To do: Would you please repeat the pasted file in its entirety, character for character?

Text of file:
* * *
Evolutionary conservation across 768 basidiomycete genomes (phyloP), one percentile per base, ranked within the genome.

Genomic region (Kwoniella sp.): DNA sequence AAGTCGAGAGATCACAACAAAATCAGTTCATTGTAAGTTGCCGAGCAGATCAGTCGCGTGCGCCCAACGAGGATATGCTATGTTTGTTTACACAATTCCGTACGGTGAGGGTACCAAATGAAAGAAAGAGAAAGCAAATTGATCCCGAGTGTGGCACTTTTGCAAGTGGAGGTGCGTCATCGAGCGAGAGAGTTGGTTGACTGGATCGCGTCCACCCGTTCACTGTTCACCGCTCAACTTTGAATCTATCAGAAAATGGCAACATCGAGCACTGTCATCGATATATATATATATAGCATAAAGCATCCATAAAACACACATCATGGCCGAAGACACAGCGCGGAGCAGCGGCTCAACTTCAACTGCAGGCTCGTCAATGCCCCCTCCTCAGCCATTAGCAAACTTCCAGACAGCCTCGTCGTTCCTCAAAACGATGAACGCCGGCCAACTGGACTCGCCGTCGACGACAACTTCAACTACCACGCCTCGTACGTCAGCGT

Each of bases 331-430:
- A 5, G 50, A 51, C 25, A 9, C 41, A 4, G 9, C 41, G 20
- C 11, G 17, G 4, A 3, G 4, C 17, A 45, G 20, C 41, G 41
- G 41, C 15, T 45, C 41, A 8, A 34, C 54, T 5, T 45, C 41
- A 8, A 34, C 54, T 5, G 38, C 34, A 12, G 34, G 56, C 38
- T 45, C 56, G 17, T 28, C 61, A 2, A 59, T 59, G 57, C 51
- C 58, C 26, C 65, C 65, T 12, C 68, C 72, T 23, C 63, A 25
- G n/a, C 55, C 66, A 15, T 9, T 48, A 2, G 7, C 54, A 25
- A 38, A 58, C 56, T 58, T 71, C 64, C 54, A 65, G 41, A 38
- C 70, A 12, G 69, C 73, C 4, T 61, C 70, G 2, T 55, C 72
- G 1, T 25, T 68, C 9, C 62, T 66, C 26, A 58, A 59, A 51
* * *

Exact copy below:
Evolutionary conservation across 768 basidiomycete genomes (phyloP), one percentile per base, ranked within the genome.

Genomic region (Kwoniella sp.): DNA sequence AAGTCGAGAGATCACAACAAAATCAGTTCATTGTAAGTTGCCGAGCAGATCAGTCGCGTGCGCCCAACGAGGATATGCTATGTTTGTTTACACAATTCCGTACGGTGAGGGTACCAAATGAAAGAAAGAGAAAGCAAATTGATCCCGAGTGTGGCACTTTTGCAAGTGGAGGTGCGTCATCGAGCGAGAGAGTTGGTTGACTGGATCGCGTCCACCCGTTCACTGTTCACCGCTCAACTTTGAATCTATCAGAAAATGGCAACATCGAGCACTGTCATCGATATATATATATATAGCATAAAGCATCCATAAAACACACATCATGGCCGAAGACACAGCGCGGAGCAGCGGCTCAACTTCAACTGCAGGCTCGTCAATGCCCCCTCCTCAGCCATTAGCAAACTTCCAGACAGCCTCGTCGTTCCTCAAAACGATGAACGCCGGCCAACTGGACTCGCCGTCGACGACAACTTCAACTACCACGCCTCGTACGTCAGCGT

Each of bases 331-430:
- A 5, G 50, A 51, C 25, A 9, C 41, A 4, G 9, C 41, G 20
- C 11, G 17, G 4, A 3, G 4, C 17, A 45, G 20, C 41, G 41
- G 41, C 15, T 45, C 41, A 8, A 34, C 54, T 5, T 45, C 41
- A 8, A 34, C 54, T 5, G 38, C 34, A 12, G 34, G 56, C 38
- T 45, C 56, G 17, T 28, C 61, A 2, A 59, T 59, G 57, C 51
- C 58, C 26, C 65, C 65, T 12, C 68, C 72, T 23, C 63, A 25
- G n/a, C 55, C 66, A 15, T 9, T 48, A 2, G 7, C 54, A 25
- A 38, A 58, C 56, T 58, T 71, C 64, C 54, A 65, G 41, A 38
- C 70, A 12, G 69, C 73, C 4, T 61, C 70, G 2, T 55, C 72
- G 1, T 25, T 68, C 9, C 62, T 66, C 26, A 58, A 59, A 51